We moved on to talk about another interim and the beloved pastor and everything that was said was about how wonderful these men were. Of this, I have no doubt. They sound like amazing men who loved these people with such depth and power. It’s hard to argue with that. But, I do want to argue. I want to argue because the role of clergy is changing. With the increasing distrust of institutions, there are big questions about the role of professional ministry being raised. Clergy have gotten more and more professional but churches have been less and less able to afford their services (and their student loan debt). Questions have been raised about not paying clergy while others wonder if bivocational ministry should be the new normal. And yet, it is not just financial realities that are changing how clergy function.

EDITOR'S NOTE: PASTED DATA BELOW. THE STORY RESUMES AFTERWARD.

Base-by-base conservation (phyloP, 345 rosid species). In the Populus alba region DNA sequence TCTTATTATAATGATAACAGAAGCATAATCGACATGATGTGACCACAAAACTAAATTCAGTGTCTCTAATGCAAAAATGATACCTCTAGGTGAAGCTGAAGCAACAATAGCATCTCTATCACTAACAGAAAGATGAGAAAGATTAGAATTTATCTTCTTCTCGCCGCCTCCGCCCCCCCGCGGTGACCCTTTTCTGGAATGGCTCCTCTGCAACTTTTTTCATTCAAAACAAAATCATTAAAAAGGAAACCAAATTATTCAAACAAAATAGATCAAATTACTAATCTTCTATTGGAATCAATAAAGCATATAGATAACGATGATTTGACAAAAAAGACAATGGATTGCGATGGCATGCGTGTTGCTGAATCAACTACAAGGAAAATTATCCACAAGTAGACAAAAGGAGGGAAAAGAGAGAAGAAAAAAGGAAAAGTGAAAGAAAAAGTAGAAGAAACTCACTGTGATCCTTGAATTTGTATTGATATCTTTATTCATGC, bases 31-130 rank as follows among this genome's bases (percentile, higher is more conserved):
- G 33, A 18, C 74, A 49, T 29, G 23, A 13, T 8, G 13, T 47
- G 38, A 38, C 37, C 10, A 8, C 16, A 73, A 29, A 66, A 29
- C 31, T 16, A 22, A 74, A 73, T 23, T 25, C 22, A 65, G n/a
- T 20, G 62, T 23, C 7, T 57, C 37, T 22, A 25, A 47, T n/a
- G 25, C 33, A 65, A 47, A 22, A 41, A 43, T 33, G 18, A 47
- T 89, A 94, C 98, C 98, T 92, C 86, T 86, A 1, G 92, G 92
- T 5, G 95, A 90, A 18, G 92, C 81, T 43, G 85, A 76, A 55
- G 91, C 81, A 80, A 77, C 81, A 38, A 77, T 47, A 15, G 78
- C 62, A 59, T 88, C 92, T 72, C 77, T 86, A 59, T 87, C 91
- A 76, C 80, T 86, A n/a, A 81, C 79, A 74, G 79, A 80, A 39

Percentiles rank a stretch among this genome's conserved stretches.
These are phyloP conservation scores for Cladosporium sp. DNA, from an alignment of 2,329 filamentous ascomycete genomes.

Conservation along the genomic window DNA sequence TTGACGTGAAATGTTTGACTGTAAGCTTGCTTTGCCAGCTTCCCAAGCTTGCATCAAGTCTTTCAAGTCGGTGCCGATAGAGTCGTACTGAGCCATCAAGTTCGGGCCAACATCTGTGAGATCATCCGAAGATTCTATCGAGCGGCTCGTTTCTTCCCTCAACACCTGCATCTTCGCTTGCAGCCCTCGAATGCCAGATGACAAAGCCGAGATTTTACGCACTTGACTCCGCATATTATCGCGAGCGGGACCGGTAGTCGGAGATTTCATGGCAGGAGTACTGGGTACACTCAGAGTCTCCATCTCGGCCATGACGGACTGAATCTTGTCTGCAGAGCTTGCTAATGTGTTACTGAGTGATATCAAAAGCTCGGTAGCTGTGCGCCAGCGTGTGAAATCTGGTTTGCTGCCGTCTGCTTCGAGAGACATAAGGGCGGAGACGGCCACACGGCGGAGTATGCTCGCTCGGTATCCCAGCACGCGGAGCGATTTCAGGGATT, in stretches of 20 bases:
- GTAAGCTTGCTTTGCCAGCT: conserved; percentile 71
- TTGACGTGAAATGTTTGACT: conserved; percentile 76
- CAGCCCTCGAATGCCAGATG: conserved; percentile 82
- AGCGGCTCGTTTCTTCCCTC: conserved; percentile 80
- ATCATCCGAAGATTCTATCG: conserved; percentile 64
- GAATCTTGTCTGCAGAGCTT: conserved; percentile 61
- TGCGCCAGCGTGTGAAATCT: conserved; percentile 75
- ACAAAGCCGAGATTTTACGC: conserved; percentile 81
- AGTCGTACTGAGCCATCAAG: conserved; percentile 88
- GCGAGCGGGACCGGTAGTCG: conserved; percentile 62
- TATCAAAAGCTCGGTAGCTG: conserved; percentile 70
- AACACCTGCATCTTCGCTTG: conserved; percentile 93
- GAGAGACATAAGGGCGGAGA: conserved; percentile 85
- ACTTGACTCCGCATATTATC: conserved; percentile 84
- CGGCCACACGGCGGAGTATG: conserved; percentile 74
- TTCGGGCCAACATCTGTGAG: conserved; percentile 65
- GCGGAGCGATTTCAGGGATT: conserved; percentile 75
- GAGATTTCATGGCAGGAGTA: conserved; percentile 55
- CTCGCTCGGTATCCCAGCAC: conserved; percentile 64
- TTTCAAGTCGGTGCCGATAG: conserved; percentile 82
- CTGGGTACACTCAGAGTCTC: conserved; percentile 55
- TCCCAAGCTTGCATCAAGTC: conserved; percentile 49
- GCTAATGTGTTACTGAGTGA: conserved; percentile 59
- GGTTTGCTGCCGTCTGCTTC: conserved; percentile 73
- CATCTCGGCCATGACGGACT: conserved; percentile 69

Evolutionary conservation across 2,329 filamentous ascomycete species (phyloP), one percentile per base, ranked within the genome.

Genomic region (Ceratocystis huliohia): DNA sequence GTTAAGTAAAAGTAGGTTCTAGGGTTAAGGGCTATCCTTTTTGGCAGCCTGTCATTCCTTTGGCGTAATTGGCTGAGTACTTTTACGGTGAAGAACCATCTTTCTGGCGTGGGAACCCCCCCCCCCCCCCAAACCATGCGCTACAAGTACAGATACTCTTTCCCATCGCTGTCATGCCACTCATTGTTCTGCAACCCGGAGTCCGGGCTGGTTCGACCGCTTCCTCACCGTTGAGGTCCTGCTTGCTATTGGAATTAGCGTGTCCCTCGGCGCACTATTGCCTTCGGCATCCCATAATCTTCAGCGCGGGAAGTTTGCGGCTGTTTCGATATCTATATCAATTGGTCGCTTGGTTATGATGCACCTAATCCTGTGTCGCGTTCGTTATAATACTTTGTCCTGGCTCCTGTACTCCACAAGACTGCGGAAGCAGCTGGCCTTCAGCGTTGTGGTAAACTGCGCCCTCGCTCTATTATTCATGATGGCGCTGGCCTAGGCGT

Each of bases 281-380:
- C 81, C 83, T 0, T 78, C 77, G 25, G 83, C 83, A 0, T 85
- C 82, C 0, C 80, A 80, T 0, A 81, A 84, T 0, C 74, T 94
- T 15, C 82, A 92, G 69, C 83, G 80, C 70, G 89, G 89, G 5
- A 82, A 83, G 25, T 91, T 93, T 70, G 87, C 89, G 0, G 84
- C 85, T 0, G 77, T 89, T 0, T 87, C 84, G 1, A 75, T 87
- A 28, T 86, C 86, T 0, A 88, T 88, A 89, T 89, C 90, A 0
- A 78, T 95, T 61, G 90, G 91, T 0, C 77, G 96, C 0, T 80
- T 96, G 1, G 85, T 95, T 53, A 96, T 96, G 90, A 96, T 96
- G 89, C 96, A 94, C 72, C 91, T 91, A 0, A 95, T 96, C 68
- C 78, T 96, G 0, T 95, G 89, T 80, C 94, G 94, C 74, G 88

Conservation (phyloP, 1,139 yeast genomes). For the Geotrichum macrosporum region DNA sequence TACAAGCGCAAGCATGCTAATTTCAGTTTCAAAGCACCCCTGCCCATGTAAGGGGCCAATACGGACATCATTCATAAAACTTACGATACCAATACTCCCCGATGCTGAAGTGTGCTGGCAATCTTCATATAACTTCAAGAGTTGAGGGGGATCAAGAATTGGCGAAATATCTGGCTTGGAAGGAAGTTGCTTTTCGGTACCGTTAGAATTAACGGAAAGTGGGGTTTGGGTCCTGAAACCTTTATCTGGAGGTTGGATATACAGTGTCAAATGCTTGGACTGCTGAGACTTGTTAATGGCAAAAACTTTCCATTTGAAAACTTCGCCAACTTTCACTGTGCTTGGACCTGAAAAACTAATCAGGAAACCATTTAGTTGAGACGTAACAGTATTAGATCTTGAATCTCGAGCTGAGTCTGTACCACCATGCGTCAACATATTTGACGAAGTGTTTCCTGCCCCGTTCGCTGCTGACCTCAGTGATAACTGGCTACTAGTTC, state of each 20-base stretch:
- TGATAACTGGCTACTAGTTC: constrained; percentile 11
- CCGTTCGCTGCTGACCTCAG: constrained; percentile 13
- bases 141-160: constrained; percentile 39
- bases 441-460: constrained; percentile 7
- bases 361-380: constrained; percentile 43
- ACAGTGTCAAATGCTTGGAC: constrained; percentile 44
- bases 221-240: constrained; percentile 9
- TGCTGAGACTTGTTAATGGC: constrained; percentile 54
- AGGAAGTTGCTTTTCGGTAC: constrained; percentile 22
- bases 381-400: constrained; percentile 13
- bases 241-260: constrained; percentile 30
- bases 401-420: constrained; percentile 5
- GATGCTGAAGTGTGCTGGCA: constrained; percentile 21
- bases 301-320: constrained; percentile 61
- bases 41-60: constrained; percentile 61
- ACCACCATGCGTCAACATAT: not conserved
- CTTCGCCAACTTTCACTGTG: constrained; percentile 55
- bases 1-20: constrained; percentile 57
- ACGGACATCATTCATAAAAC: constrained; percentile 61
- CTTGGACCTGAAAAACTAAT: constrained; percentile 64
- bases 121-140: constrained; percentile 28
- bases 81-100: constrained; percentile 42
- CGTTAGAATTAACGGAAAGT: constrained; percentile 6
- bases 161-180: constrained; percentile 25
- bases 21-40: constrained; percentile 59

Clergy were long ago seen as the theologian in residence and the only one that could offer pastoral care but that seems to be changing as much as how clergy lead. So, I want to argue with these good people about why and how clergy matter. (To be clear, this is my vocation. I loved what I do. I hope there are churches that want to pay me a salary with benefits and a pension in the future. I am called to this as I know that there are other clergy that are just as called to this work as I am.) But, should every church bear that financial burden of paying a clergy person? Should each individual congregation assume that the only measure of success is having their very own pastor?

I look back into the history of this church to see that they shared a pastor with the other United Church of Christ just a mile down the road. They decided in 1931 to dissolve that relationship but the history observes that the congregation always struggled with membership and finances. Would the best option for their future be to reignite that relationship? Are there other possibilities of partnership with the several other United Church of Christ congregations in the area? Is there only one mode of success? Does success only come with calling a new pastor? What might the past teach us?